Monmouth Monday: Centennial of the Battle of Monmouth, June 28, 1878

June 28, 1878, marked the centennial of the battle of Monmouth, and the anniversary did not pass without commemoration in the town of Freehold, New Jersey, the original location of Monmouth Courthouse. Local newspapers reported that over 20,000 people attended the various ceremonies, orations, and performances that were held, with local and state politicians, and veterans of the War of 1812, Mexican-American War, and the recent Civil War in attendance. George B. McClellan, former commanding general of the Union Armies and the Army of the Potomac, then serving as New Jersey’s governor, reviewed state troops and participated in the cornerstone laying of the Monmouth Battle Monument. The ceremony was the center of the commemorations that day. Although the 94-foot-tall monument crowned by a statue of “Colombia Triumphant,” would not be completed and dedicated until November 1884, those who attended the centennial events understood the significance of what it would represent. After all, it had only been thirteen years since the end of the previous war—one that was fought to save the republic that those who had bled at Monmouth fought themselves to establish. The symbolism was not lost on Enoch L. Cowart, a veteran of the 14th New Jersey Volunteers, which was trained at Camp Vredenburgh around the old battlefield. On July 4, 1878, an original poem he had written, “Centennial of the Battle of Monmouth,” was published in the Monmouth Democrat. Here is that poem below:

Enoch L. Cowart’s poem published in the Monmouth Democrat

To visit the Monmouth Battle Monument and to walk the ground in which the fighting raged over in 1778, join Emerging Revolutionary War historians Billy Griffith and Phillip S. Greenwalt this November on a bus tour covering the winter encampment at Valley Forge and the Monmouth campaign. More information can be found on our website, http://www.emergingrevolutionarywar.org, or on our Facebook page, https://www.facebook.com/events/632831987720200/?acontext=%7B%22event_action_history%22%3A%5B%7B%22surface%22%3A%22page%22%7D%5D%7D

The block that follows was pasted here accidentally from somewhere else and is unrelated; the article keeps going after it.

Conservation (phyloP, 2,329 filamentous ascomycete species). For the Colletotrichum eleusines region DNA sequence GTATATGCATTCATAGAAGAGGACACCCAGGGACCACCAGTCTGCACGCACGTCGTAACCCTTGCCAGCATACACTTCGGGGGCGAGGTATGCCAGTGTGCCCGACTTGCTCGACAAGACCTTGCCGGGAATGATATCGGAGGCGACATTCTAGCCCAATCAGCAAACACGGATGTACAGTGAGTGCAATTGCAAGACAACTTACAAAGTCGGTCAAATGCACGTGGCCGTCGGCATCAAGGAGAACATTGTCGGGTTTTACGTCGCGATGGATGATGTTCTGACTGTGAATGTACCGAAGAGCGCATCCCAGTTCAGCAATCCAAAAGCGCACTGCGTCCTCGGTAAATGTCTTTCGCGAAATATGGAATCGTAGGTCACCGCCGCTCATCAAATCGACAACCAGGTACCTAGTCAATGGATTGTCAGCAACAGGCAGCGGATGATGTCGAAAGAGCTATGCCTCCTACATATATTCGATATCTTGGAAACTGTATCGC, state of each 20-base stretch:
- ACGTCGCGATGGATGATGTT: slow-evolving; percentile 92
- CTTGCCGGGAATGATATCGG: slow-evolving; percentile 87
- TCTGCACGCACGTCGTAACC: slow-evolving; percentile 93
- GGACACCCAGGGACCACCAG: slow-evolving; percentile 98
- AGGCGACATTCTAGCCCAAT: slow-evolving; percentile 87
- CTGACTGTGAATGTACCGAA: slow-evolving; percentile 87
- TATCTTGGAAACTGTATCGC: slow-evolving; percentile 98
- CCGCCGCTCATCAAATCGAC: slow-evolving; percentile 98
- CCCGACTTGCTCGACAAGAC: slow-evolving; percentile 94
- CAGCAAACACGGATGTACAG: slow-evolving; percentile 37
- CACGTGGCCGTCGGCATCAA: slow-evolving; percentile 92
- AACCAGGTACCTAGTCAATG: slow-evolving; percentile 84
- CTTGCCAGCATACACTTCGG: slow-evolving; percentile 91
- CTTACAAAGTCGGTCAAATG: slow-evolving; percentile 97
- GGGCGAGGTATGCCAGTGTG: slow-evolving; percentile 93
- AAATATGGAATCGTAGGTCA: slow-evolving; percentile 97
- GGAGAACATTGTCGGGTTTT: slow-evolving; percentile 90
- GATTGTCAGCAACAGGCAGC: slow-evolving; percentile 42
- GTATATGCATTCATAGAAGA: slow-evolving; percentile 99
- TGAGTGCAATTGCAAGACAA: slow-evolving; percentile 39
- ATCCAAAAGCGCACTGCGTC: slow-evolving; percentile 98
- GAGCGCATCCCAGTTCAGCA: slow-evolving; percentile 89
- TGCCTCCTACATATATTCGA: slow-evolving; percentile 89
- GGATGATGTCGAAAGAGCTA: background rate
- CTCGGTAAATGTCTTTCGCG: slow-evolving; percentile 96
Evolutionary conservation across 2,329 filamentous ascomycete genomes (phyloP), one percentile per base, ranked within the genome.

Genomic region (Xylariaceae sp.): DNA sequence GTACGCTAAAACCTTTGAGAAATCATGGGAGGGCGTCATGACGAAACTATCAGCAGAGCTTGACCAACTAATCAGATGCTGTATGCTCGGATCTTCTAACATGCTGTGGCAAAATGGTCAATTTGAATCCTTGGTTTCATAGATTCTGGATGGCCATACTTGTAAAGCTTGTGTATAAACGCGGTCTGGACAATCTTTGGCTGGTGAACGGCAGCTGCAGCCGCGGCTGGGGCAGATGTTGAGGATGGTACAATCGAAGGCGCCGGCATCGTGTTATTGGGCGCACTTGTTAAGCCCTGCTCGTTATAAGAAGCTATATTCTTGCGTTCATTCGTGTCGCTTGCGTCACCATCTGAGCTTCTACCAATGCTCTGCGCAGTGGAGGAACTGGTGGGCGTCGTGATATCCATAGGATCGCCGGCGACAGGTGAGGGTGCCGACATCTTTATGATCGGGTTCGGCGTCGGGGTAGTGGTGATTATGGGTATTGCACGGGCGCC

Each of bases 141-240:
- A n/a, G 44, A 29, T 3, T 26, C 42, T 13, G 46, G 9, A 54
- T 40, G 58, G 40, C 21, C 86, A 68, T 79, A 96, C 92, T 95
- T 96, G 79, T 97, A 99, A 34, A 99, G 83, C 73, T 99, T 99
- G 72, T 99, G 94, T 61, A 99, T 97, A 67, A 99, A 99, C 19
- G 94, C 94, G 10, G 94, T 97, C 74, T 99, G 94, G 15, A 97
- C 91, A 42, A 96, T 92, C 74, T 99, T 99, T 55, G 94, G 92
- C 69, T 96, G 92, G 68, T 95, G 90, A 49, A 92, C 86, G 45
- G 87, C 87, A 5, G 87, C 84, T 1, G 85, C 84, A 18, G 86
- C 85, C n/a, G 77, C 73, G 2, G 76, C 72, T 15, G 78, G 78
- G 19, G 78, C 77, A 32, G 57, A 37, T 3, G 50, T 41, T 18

Monmouth Battle Monument, Freehold, NJ

267th Anniversary of the Battle of Lake George

Today marks the 267th anniversary of one of the first true “American military victories” during the 18th century: the battle of Lake George, New York. Fought just two months after Braddock’s Defeat along the Monongahela, William Johnson’s army of New Yorkers, New Englanders, and Mohawk warriors successfully halted a French advance that could have opened up the road to Albany. If you are unfamiliar with this key battle of the French and Indian War, check out our interviews below with the Lake George Battlefield Park Alliance, and ERW’s own Billy Griffith, the author of The Battle of Lake George: England’s First Triumph in the French and Indian War.

Braddock’s Defeat: An Evening with David L. Preston

On July 9, 1755, British regulars and American colonial troops under the command of General Edward Braddock, commander in chief of His Majesty’s Forces in North America, were attacked by French and Native American warriors shortly after crossing the Monongahela River while making their way to besiege Fort Duquesne in the Ohio Valley near modern-day Pittsburgh. The long line of red-coated troops struggled to maintain cohesion and discipline as Native American warriors quickly outflanked them and used the dense cover of the woods to masterful and lethal effect. Within hours, a powerful British army was routed, its commander mortally wounded, and two-thirds of its forces casualties in one the worst disasters in British military history.